Saturday, February 21, 2009

Diamond District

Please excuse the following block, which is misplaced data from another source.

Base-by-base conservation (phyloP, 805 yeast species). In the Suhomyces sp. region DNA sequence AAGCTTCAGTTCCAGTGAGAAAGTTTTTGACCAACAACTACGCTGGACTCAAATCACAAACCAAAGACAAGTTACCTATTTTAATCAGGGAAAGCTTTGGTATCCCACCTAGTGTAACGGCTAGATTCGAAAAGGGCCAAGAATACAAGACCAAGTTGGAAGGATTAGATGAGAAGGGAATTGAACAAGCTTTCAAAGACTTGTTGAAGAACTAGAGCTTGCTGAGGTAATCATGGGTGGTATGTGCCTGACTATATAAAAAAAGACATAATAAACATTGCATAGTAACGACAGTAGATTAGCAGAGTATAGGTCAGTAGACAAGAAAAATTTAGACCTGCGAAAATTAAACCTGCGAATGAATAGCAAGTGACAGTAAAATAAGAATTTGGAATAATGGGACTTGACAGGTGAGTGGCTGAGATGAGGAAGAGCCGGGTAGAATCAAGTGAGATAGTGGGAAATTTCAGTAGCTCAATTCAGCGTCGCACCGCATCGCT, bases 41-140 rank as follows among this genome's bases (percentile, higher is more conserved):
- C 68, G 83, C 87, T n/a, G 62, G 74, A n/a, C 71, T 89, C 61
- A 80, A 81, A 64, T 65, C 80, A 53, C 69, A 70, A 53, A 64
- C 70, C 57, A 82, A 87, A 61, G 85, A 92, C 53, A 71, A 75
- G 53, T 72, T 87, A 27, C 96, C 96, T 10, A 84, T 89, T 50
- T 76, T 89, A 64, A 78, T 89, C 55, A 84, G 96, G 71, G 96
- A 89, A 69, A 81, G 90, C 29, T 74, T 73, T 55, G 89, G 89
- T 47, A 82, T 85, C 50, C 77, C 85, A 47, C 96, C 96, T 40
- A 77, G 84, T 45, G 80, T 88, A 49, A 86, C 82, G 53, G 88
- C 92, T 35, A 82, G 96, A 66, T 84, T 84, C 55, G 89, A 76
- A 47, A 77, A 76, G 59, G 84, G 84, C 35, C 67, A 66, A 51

Yesterday I got to go on a run to 47th Street. My boss had some collections of jewelry and watches that needed to be returned to the vendors we'd borrowed them from, and our regular errand guy is on vacation, so I was sent, along with our security guard, to return the goods. 47th Street, particularly the area between 5th and 6th Avenues, is known as the Diamond District because it is nothing but jewelry stores. And they aren't regular jewelry stores--some of them are huge complexes full of small numbered "booths" where individual dealers display and sell their wares. The street is full of Orthodox Jewish men in black brimmed hats, while less religious men stand in the doorways of the shops and call to passersby to come take a look at their wares or sell their jewelry and watches. If you have gold to sell, now is the time--gold is almost $1000 an ounce. 47th Street is the place to sell it. On my run I also got to see the place where my boss sends old gold jewelry and watches to be scrapped. Sometimes scrapping is the best option, because these days you never know how long something is going to sit on the shelf and not sell. Sometimes it makes more sense to have the cash, even if it means scrapping a hundred-year old pocket-watch that was given to someone's grandfather upon retirement. There is little sentiment on 47th Street. There, jewels are lined up in windows like soldiers, meant to dazzle the eye, not capture the imagination. Everyone is intent on the business at hand, the buying and selling and constant exchange of goods. With stocks slumping and loans defaulting, some people are calling for a return to the gold standard. In a time of ephemeral security, the tangible nature of gold and gemstones is reassuring. Diamonds are forever, and gold is pure. The line at the gold-scrapper's shop was long. The people want money.

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